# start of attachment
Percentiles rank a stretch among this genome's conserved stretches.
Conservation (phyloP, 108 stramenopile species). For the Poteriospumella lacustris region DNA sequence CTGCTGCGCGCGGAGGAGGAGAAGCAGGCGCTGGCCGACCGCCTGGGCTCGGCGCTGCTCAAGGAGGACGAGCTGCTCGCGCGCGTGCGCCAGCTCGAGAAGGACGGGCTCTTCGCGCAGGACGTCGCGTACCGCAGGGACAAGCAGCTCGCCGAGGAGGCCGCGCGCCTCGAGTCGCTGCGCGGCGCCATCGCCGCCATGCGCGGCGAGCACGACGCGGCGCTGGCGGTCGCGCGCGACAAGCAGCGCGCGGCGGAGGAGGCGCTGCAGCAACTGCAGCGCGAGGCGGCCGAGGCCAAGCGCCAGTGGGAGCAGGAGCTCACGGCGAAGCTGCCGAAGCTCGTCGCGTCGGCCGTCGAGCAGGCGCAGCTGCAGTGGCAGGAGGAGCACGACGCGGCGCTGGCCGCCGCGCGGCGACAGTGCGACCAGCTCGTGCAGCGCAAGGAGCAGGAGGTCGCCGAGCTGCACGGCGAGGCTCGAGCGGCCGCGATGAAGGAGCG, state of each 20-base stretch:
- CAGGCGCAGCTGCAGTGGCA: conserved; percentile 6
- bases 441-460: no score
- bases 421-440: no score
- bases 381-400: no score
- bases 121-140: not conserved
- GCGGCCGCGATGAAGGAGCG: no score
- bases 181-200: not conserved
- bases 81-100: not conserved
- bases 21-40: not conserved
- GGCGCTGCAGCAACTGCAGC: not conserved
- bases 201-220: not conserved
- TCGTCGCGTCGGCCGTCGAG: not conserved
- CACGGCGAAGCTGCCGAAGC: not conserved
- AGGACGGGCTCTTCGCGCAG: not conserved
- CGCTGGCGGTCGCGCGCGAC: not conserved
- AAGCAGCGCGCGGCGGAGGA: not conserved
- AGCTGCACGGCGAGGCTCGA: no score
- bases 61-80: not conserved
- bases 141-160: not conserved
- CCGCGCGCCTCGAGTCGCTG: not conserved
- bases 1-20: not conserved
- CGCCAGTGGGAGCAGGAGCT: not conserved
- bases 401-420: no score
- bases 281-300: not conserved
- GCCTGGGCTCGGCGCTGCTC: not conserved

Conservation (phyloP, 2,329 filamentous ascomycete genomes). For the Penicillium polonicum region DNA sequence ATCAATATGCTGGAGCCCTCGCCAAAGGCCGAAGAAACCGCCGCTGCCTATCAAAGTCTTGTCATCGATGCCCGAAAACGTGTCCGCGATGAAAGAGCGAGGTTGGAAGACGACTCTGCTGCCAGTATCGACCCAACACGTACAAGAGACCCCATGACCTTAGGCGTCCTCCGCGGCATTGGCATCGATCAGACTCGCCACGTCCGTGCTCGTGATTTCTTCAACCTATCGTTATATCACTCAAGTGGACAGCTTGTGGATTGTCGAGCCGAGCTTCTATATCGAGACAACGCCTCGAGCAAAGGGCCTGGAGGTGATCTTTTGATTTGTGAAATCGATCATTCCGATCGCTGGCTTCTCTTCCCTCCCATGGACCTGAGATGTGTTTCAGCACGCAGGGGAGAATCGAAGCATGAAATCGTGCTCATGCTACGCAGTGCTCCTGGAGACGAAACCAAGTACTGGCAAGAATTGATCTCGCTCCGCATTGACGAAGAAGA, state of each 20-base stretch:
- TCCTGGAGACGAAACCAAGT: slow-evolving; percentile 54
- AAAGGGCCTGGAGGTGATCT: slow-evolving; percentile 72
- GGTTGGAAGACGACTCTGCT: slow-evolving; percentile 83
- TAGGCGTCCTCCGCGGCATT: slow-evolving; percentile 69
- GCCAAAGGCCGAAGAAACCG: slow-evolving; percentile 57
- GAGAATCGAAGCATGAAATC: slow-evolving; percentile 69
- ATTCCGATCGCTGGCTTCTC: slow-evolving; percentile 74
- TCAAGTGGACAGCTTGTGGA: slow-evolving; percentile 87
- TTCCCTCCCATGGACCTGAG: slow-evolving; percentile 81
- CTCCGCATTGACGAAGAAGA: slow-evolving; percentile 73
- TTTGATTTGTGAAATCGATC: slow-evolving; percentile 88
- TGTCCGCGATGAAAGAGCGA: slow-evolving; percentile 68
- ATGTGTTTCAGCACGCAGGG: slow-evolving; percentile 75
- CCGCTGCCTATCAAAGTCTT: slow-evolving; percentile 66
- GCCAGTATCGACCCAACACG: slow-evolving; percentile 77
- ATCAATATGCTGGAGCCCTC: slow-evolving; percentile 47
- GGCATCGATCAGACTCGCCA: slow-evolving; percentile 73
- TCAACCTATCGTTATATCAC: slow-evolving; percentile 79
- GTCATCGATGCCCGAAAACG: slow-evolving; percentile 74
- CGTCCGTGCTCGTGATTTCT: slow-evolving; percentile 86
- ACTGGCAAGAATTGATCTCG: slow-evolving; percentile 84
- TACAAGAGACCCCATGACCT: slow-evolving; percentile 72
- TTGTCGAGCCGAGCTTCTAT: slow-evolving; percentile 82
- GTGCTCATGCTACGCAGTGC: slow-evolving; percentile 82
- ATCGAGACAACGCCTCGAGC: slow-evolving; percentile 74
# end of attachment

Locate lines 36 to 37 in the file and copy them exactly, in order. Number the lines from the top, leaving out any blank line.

- TCAAGTGGACAGCTTGTGGA: slow-evolving; percentile 87
- TTCCCTCCCATGGACCTGAG: slow-evolving; percentile 81